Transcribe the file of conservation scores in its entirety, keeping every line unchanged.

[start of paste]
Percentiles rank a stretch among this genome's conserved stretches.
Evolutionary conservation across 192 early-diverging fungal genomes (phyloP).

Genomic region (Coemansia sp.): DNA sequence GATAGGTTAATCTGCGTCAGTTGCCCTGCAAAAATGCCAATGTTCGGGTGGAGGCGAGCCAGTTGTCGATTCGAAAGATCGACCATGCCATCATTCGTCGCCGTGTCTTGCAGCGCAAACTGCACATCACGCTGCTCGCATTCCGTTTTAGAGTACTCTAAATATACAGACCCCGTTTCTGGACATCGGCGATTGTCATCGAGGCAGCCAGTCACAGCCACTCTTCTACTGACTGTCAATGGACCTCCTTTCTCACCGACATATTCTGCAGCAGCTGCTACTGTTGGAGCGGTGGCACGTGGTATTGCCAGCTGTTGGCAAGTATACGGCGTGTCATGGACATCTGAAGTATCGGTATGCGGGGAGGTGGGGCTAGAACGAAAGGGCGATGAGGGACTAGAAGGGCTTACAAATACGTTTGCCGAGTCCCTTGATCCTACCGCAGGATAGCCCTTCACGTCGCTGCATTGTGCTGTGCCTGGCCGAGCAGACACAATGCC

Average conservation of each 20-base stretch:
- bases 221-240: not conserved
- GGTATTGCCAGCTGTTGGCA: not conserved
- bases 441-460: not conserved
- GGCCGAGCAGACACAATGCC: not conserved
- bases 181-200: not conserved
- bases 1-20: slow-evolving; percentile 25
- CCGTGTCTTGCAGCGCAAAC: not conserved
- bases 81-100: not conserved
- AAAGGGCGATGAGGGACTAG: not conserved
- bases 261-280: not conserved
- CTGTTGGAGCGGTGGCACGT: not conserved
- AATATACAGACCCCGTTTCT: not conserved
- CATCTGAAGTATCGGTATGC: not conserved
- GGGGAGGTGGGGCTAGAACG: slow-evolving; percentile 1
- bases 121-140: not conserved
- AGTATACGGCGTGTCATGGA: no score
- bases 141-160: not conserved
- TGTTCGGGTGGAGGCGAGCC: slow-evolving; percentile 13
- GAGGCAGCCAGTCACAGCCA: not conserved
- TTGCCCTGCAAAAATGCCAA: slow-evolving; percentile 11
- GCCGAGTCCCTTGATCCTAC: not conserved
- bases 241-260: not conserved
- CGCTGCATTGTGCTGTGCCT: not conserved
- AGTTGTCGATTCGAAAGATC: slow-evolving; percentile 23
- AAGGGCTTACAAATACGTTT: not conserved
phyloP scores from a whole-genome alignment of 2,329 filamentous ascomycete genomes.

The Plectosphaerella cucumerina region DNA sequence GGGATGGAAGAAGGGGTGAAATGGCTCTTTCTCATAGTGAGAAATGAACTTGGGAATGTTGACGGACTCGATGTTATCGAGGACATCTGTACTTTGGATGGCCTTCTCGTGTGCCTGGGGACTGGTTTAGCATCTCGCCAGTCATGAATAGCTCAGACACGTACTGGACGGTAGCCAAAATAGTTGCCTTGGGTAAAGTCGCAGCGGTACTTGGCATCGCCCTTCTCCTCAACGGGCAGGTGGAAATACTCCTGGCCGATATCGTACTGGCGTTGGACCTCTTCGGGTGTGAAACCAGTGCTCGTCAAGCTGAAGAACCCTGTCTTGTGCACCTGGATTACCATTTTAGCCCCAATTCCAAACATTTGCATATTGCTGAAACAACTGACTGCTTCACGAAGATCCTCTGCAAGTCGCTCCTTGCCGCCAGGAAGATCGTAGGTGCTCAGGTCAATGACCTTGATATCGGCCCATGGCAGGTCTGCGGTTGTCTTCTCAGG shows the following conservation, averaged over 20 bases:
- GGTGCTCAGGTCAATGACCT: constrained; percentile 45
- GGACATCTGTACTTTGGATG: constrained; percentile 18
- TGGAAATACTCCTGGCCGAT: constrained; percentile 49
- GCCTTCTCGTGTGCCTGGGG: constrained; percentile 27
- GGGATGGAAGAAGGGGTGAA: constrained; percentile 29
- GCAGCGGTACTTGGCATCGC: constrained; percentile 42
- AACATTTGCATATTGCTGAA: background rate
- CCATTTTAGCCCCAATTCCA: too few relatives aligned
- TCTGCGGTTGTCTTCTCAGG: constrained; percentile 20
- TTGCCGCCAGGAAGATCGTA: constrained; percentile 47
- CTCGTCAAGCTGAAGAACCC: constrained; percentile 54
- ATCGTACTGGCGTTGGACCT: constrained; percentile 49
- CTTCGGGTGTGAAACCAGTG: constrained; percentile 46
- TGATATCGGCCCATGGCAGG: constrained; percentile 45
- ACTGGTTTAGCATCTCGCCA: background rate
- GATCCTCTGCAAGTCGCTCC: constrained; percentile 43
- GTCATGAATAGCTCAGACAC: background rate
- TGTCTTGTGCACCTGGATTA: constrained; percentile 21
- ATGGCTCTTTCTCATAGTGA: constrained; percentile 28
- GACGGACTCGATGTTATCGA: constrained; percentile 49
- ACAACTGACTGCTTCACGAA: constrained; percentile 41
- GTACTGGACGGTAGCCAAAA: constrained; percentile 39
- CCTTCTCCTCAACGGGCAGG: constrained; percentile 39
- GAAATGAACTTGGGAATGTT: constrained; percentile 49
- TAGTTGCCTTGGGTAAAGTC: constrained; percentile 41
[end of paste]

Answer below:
Percentiles rank a stretch among this genome's conserved stretches.
Evolutionary conservation across 192 early-diverging fungal genomes (phyloP).

Genomic region (Coemansia sp.): DNA sequence GATAGGTTAATCTGCGTCAGTTGCCCTGCAAAAATGCCAATGTTCGGGTGGAGGCGAGCCAGTTGTCGATTCGAAAGATCGACCATGCCATCATTCGTCGCCGTGTCTTGCAGCGCAAACTGCACATCACGCTGCTCGCATTCCGTTTTAGAGTACTCTAAATATACAGACCCCGTTTCTGGACATCGGCGATTGTCATCGAGGCAGCCAGTCACAGCCACTCTTCTACTGACTGTCAATGGACCTCCTTTCTCACCGACATATTCTGCAGCAGCTGCTACTGTTGGAGCGGTGGCACGTGGTATTGCCAGCTGTTGGCAAGTATACGGCGTGTCATGGACATCTGAAGTATCGGTATGCGGGGAGGTGGGGCTAGAACGAAAGGGCGATGAGGGACTAGAAGGGCTTACAAATACGTTTGCCGAGTCCCTTGATCCTACCGCAGGATAGCCCTTCACGTCGCTGCATTGTGCTGTGCCTGGCCGAGCAGACACAATGCC

Average conservation of each 20-base stretch:
- bases 221-240: not conserved
- GGTATTGCCAGCTGTTGGCA: not conserved
- bases 441-460: not conserved
- GGCCGAGCAGACACAATGCC: not conserved
- bases 181-200: not conserved
- bases 1-20: slow-evolving; percentile 25
- CCGTGTCTTGCAGCGCAAAC: not conserved
- bases 81-100: not conserved
- AAAGGGCGATGAGGGACTAG: not conserved
- bases 261-280: not conserved
- CTGTTGGAGCGGTGGCACGT: not conserved
- AATATACAGACCCCGTTTCT: not conserved
- CATCTGAAGTATCGGTATGC: not conserved
- GGGGAGGTGGGGCTAGAACG: slow-evolving; percentile 1
- bases 121-140: not conserved
- AGTATACGGCGTGTCATGGA: no score
- bases 141-160: not conserved
- TGTTCGGGTGGAGGCGAGCC: slow-evolving; percentile 13
- GAGGCAGCCAGTCACAGCCA: not conserved
- TTGCCCTGCAAAAATGCCAA: slow-evolving; percentile 11
- GCCGAGTCCCTTGATCCTAC: not conserved
- bases 241-260: not conserved
- CGCTGCATTGTGCTGTGCCT: not conserved
- AGTTGTCGATTCGAAAGATC: slow-evolving; percentile 23
- AAGGGCTTACAAATACGTTT: not conserved
phyloP scores from a whole-genome alignment of 2,329 filamentous ascomycete genomes.

The Plectosphaerella cucumerina region DNA sequence GGGATGGAAGAAGGGGTGAAATGGCTCTTTCTCATAGTGAGAAATGAACTTGGGAATGTTGACGGACTCGATGTTATCGAGGACATCTGTACTTTGGATGGCCTTCTCGTGTGCCTGGGGACTGGTTTAGCATCTCGCCAGTCATGAATAGCTCAGACACGTACTGGACGGTAGCCAAAATAGTTGCCTTGGGTAAAGTCGCAGCGGTACTTGGCATCGCCCTTCTCCTCAACGGGCAGGTGGAAATACTCCTGGCCGATATCGTACTGGCGTTGGACCTCTTCGGGTGTGAAACCAGTGCTCGTCAAGCTGAAGAACCCTGTCTTGTGCACCTGGATTACCATTTTAGCCCCAATTCCAAACATTTGCATATTGCTGAAACAACTGACTGCTTCACGAAGATCCTCTGCAAGTCGCTCCTTGCCGCCAGGAAGATCGTAGGTGCTCAGGTCAATGACCTTGATATCGGCCCATGGCAGGTCTGCGGTTGTCTTCTCAGG shows the following conservation, averaged over 20 bases:
- GGTGCTCAGGTCAATGACCT: constrained; percentile 45
- GGACATCTGTACTTTGGATG: constrained; percentile 18
- TGGAAATACTCCTGGCCGAT: constrained; percentile 49
- GCCTTCTCGTGTGCCTGGGG: constrained; percentile 27
- GGGATGGAAGAAGGGGTGAA: constrained; percentile 29
- GCAGCGGTACTTGGCATCGC: constrained; percentile 42
- AACATTTGCATATTGCTGAA: background rate
- CCATTTTAGCCCCAATTCCA: too few relatives aligned
- TCTGCGGTTGTCTTCTCAGG: constrained; percentile 20
- TTGCCGCCAGGAAGATCGTA: constrained; percentile 47
- CTCGTCAAGCTGAAGAACCC: constrained; percentile 54
- ATCGTACTGGCGTTGGACCT: constrained; percentile 49
- CTTCGGGTGTGAAACCAGTG: constrained; percentile 46
- TGATATCGGCCCATGGCAGG: constrained; percentile 45
- ACTGGTTTAGCATCTCGCCA: background rate
- GATCCTCTGCAAGTCGCTCC: constrained; percentile 43
- GTCATGAATAGCTCAGACAC: background rate
- TGTCTTGTGCACCTGGATTA: constrained; percentile 21
- ATGGCTCTTTCTCATAGTGA: constrained; percentile 28
- GACGGACTCGATGTTATCGA: constrained; percentile 49
- ACAACTGACTGCTTCACGAA: constrained; percentile 41
- GTACTGGACGGTAGCCAAAA: constrained; percentile 39
- CCTTCTCCTCAACGGGCAGG: constrained; percentile 39
- GAAATGAACTTGGGAATGTT: constrained; percentile 49
- TAGTTGCCTTGGGTAAAGTC: constrained; percentile 41